Do political candidates still need the press? Based on what’s going on in Kentucky, where I began my career, I’m no longer sure. After saying a few weeks ago that a part of the Civil Rights Act of 1964 was an overreach, Rand Paul is sticking to safe, controlled venues. A public meeting of Republicans in Louisville was not one of them—two top reporters showed up.
President Obama wants $50 billion in emergency state aid to avoid “massive layoffs of teachers, police, and firefighters.” But many states have already been forced into an uncomfortable choice: shed jobs (about 45,000 have been lost so far this year) or embrace the private sector like never before.
In case you missed it—which is unlikely if you are reading this—President Obama gave an Oval Office speech last Tuesday on the BP disaster in the Gulf of Mexico. Though the remarks were hardly the stuff of legend—Lincoln’s ghost need not fear that the Address to the Nation of June 15, 2010, will replace Gettysburg in the American imagination—neither were they as bad as many commentators decided they were.
The Pentagon’s main spy outfit, the Defense Intelligence Agency, is building a new database which will consolidate in one system “human intelligence” information on groups and individuals – potentially including Americans -- collected by DIA operatives in United States and abroad.
Some signs this week of a sea-change in political attitudes to sex trafficking within U.S. borders. In New York, convicted sex workers who are victims of commercial sex trafficking will soon have their criminal record wiped clean. A State Department report, meanwhile, has acknowledged the severity of human trafficking within U.S. borders.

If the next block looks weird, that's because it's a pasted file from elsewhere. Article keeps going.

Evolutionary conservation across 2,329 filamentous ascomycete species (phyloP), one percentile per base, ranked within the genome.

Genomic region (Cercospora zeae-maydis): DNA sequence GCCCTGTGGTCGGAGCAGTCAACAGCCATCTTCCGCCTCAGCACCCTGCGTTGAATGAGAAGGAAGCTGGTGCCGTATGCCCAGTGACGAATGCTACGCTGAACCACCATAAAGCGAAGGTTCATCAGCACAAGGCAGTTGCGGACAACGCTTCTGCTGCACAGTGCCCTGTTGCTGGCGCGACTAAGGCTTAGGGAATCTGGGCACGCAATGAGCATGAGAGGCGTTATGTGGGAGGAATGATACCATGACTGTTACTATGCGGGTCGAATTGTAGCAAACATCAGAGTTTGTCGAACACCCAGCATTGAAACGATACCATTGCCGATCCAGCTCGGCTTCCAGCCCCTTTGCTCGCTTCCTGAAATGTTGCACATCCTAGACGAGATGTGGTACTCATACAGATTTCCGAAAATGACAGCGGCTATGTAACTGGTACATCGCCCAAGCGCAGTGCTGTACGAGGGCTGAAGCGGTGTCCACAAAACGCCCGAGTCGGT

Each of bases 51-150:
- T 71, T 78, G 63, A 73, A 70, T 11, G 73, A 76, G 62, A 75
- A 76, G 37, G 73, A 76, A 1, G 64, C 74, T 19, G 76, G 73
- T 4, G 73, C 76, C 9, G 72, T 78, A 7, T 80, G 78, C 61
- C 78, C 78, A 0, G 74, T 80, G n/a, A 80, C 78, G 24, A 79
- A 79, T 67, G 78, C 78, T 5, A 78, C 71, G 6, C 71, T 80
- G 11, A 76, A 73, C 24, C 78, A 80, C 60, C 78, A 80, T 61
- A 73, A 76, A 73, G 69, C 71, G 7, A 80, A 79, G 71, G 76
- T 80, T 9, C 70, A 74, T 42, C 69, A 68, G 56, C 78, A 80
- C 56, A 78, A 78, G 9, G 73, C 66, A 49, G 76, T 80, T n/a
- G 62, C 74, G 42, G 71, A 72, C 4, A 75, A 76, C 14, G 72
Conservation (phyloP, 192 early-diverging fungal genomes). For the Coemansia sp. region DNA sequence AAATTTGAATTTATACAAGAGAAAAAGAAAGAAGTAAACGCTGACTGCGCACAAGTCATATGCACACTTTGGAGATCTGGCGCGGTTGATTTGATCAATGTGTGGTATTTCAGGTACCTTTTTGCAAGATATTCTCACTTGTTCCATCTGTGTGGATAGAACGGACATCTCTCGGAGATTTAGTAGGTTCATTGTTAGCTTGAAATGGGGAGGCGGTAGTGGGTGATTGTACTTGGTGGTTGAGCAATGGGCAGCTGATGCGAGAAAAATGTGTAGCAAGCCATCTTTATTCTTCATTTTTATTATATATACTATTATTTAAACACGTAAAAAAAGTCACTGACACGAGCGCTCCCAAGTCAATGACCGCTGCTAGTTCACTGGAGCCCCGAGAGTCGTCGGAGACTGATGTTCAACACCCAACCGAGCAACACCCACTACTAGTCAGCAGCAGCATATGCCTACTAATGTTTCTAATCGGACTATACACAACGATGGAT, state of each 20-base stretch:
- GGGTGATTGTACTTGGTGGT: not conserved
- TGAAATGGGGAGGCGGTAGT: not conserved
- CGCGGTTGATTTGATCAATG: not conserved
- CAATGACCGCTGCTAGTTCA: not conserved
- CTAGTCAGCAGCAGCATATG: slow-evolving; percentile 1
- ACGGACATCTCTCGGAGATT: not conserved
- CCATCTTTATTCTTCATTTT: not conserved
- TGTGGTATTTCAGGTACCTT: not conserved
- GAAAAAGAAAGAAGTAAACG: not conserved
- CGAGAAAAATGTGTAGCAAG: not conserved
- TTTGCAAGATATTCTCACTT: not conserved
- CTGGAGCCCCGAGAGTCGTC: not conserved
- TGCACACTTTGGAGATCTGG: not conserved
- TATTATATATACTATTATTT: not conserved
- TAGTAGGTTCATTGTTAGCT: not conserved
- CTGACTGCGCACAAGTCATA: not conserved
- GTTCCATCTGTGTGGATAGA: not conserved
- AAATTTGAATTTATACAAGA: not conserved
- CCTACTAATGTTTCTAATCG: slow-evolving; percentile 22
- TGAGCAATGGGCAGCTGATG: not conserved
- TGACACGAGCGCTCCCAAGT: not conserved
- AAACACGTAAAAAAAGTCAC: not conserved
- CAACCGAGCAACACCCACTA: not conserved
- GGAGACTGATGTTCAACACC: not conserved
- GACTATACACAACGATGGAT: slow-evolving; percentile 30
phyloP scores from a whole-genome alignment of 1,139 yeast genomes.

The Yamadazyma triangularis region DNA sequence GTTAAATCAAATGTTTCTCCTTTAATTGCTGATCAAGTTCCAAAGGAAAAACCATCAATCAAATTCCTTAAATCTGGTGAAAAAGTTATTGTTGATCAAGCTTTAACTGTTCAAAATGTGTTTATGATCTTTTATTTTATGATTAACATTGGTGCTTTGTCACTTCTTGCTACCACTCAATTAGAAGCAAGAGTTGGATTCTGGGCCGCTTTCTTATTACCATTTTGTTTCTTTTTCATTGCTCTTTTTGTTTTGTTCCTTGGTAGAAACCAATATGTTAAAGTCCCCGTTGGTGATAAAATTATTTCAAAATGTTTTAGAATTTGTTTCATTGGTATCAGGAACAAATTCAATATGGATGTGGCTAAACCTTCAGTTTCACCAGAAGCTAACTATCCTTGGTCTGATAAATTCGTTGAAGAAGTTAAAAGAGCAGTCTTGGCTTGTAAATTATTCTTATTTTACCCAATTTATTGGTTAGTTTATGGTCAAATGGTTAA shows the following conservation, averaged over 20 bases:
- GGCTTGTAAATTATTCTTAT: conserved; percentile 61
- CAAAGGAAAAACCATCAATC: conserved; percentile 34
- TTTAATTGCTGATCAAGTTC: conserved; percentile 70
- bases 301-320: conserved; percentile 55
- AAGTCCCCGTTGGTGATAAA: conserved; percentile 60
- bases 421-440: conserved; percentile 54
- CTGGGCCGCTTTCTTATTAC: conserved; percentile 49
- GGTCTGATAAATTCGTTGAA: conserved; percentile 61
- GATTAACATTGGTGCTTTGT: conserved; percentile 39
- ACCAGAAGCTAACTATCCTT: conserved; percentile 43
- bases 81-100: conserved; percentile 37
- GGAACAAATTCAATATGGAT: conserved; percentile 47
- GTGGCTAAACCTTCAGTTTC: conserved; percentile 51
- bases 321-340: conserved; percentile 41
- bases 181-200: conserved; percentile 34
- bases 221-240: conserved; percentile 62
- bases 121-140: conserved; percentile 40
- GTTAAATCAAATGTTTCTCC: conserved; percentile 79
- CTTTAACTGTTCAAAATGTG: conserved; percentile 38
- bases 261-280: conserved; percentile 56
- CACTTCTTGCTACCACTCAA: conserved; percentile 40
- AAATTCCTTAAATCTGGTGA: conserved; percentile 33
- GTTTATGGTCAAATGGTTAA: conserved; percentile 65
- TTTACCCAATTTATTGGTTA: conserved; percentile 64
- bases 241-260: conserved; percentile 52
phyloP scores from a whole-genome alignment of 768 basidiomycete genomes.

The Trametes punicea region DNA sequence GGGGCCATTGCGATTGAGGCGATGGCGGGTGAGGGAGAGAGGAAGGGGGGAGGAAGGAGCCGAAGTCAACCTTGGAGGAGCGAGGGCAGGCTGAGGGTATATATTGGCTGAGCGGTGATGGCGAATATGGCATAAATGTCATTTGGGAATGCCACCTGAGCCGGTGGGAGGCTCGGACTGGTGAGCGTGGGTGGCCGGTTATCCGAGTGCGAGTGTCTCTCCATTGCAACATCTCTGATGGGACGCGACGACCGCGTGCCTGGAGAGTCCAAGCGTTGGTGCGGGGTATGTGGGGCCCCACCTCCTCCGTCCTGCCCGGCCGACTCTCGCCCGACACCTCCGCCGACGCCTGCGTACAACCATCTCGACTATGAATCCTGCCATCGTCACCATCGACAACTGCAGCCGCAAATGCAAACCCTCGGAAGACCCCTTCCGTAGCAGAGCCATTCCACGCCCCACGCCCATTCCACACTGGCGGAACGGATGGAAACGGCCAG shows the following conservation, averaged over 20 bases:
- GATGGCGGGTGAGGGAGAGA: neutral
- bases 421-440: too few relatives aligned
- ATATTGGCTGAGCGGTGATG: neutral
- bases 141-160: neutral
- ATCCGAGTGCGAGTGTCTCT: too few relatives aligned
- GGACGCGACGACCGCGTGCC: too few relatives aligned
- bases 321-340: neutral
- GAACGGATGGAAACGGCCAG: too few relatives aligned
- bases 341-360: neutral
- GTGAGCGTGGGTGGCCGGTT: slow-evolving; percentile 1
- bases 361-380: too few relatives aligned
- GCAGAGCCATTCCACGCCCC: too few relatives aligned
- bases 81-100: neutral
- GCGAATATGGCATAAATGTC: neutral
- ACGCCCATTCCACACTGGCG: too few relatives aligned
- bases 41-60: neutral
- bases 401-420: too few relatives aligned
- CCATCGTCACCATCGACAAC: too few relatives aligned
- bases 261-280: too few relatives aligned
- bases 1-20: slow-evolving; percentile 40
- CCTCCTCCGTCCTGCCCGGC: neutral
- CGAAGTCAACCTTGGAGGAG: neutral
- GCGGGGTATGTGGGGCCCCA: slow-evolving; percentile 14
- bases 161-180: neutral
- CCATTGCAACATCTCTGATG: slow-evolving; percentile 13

Until recently, the Obama administration had been coy about whether it mount a legal challenge Arizona’s much-debated immigration law. Now that Secretary of State Hilary Clinton’s perhaps-unintentional confirmation of a pending lawsuit has made the rounds, the cat appears to be out of the bag.
Ronnie Lee Gardner, a convicted murderer who opted to be put to death by firing squad, was strapped to a chair at a prison in Draper, Utah, and shot with .30 caliber bullets just after midnight. Here's how it happened.
In an interview with Britain's Sky News, BP chairman Carl-Henric Svanberg revealed that CEO Tony Hayward, reviled by many, will hand over day-to-day dealings with the gulf oil spill to managing director Bob Dudley.
Earlier this month, the Federal Reserve released an immense report detailing evidence of the nation’s ongoing economic recovery. The collective net worth of American households and non-profits rose $6.3 trillion since the first quarter of 2009 (generally considered the low point of the Great Recession). And the value of household real-estate grew by well over $800 billion. But we are still billions of dollars down from where we were when the economy collapsed in late 2007. And for many Americans, the recovery has not yet begun—least of all for poor communities of color....